Play Live Radio
Next Up:
0:00
0:00
Available On Air Stations
Community

'Tip & Toss' To Eliminate Zika Virus Infected Mosquitoes

mosquito_bite_wiki.jpg
U.S. Department of Agriculture
/
WIkimedia Commons

EDITOR'S NOTE: This article has been updated to include the correct Food and Drug Administration guideline for mosquito repellant usage.

Summer is right around the corner, and along with the heat and rain will come more mosquitoes — mosquitoes possibly carrying the Zika virus.

Those infected with the virus recover quickly, but in pregnant women, Zika has been linked to a catastrophic head deformity in newborns called microcephaly as well as to neurological disorders like Guillain-Barre syndrome.

Chris Ruskin, director of environmental health in Georgia, said Tuesday mosquitoes that transmit the Zika virus are serial biters and unlike other mosquitoes that come out at dusk and dawn, these are active during the day.  

To minimize the risk of getting bitten, he said, you have to get rid of the places where these mosquitoes breed.

“The one thing that’s unique about these mosquitoes is that they do lay eggs in containers around your home and they don’t fly very far; they stay pretty close to your home," he said. "So if you can eliminate the habitat for them to lay eggs, you can eliminate — or at least reduce — the number of mosquitoes that may be biting you.”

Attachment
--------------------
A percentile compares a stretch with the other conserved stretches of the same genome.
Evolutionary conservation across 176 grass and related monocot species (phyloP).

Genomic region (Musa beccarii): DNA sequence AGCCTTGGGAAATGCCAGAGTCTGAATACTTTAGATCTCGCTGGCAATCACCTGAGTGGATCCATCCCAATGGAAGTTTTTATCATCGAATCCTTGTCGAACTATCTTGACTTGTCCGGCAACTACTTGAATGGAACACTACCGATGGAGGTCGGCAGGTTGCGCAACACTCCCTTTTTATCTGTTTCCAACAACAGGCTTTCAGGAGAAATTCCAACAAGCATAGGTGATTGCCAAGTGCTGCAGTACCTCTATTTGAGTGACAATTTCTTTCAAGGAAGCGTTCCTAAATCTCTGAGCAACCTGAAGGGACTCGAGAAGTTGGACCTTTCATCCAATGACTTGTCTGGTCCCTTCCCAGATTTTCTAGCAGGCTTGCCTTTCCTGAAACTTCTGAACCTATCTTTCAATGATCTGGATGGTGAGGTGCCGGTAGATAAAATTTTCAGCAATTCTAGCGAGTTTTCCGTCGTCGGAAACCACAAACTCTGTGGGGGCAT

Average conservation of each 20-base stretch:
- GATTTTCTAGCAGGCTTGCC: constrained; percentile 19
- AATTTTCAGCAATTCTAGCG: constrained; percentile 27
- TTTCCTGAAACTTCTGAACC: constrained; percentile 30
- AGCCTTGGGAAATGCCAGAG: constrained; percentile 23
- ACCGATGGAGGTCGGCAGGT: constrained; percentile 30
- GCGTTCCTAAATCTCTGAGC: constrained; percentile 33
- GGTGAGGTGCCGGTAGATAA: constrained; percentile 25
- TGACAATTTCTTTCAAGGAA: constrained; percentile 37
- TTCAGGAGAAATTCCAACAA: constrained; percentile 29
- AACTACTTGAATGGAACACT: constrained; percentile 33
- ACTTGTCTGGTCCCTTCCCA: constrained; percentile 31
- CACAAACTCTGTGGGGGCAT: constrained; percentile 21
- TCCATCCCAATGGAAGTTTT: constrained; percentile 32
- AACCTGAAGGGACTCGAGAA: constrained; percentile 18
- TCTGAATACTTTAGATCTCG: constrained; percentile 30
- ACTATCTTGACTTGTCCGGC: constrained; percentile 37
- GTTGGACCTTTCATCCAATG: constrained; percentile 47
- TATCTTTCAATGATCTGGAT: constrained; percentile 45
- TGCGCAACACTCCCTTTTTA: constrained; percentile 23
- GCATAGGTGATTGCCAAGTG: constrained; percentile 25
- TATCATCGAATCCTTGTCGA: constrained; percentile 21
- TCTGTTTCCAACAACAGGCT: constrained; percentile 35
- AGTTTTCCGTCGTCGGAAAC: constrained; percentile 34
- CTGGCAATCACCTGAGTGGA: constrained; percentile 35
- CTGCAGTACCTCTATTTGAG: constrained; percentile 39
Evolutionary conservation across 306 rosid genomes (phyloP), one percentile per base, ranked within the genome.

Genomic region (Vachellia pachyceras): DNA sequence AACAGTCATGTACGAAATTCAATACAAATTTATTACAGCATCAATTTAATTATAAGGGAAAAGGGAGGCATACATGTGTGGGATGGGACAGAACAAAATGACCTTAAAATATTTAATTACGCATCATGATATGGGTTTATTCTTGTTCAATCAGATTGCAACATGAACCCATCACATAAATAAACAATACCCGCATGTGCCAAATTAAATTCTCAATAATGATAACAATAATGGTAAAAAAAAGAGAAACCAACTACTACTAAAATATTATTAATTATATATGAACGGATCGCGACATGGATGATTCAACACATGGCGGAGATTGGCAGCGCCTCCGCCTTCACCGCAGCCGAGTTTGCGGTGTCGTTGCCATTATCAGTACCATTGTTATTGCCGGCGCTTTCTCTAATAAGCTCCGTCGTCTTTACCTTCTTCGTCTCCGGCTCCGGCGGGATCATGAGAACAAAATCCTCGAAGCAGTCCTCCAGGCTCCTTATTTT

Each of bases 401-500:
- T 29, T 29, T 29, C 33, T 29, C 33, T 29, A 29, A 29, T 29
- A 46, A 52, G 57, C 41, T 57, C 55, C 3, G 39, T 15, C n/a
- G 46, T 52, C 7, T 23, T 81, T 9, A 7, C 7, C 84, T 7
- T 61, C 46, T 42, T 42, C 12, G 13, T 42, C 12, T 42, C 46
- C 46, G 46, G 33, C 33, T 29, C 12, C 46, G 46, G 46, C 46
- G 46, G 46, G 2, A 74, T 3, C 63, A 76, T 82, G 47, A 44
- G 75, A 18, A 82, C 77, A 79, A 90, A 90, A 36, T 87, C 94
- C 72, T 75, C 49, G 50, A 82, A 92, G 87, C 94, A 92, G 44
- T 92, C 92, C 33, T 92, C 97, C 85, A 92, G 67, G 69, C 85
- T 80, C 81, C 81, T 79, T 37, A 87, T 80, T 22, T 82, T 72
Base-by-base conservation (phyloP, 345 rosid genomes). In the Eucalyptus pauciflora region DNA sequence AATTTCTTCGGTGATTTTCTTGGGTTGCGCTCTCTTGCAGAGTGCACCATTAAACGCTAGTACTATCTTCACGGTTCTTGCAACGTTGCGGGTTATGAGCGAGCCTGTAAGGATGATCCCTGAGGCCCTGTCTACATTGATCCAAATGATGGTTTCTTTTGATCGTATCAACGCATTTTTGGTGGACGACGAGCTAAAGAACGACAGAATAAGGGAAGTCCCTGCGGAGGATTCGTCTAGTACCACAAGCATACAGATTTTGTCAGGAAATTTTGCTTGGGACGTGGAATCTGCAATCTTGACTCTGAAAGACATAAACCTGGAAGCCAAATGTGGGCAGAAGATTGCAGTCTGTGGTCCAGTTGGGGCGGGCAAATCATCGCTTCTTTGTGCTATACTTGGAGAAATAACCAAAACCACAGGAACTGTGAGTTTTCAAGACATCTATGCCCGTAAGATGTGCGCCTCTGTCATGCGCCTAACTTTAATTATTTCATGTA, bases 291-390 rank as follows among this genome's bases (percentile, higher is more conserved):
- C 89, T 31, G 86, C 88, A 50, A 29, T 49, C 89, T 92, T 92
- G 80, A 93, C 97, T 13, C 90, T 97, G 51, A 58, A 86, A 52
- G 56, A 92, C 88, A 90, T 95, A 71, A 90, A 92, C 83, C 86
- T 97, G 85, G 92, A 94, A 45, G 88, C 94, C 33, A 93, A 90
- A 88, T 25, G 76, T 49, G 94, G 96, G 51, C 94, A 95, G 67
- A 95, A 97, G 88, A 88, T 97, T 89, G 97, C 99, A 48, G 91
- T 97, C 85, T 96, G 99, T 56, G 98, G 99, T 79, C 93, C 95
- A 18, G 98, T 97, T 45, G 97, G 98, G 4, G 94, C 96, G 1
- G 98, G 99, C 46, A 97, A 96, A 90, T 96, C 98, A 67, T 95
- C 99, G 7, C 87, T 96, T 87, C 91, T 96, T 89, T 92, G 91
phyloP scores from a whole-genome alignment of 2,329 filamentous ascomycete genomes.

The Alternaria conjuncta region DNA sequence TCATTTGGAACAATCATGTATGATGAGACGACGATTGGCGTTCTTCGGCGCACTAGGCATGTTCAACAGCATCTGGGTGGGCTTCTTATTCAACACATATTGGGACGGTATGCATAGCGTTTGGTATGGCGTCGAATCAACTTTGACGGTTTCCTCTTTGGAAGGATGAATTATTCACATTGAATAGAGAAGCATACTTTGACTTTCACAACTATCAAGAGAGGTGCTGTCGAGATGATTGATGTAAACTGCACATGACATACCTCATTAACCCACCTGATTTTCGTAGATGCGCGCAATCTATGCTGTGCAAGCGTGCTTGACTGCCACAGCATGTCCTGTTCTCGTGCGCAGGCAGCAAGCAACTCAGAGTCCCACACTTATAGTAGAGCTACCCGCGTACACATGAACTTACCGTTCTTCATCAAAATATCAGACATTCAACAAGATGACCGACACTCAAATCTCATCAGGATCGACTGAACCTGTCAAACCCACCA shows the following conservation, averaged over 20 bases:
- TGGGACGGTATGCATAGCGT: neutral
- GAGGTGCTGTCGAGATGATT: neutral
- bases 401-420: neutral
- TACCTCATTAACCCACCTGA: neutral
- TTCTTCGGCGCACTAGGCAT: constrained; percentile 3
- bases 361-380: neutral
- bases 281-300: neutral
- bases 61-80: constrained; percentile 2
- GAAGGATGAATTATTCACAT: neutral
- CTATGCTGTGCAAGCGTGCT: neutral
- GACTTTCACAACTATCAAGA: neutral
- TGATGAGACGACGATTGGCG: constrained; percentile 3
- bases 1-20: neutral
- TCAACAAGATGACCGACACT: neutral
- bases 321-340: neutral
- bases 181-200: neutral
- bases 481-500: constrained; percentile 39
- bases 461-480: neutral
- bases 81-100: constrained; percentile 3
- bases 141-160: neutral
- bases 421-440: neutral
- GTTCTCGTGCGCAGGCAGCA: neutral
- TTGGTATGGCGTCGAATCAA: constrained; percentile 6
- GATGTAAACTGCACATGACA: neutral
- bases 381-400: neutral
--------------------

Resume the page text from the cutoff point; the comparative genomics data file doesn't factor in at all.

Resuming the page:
Ruskin is promoting a new mosquito eradication campaign called "Tip & Toss."  It starts by looking around your yard and cleaning out places where water collects.

“In addition, tip and toss after every rain event or at least once a week to prevent those items from holding water and serving as a habitat for these mosquitoes to lay eggs,” he said.

The Food and Drug Administration suggests using a mosquito-repellent that contains DEET for anyone ages 2 months and older. A plant-based insect repellent called oil of lemon eucalyptus is recommended for those who are sensitive to chemicals in traditional repellents, ages 3 and older.  

There have been 273 confirmed cases of Zika disease in the U.S., 75 of them in Florida.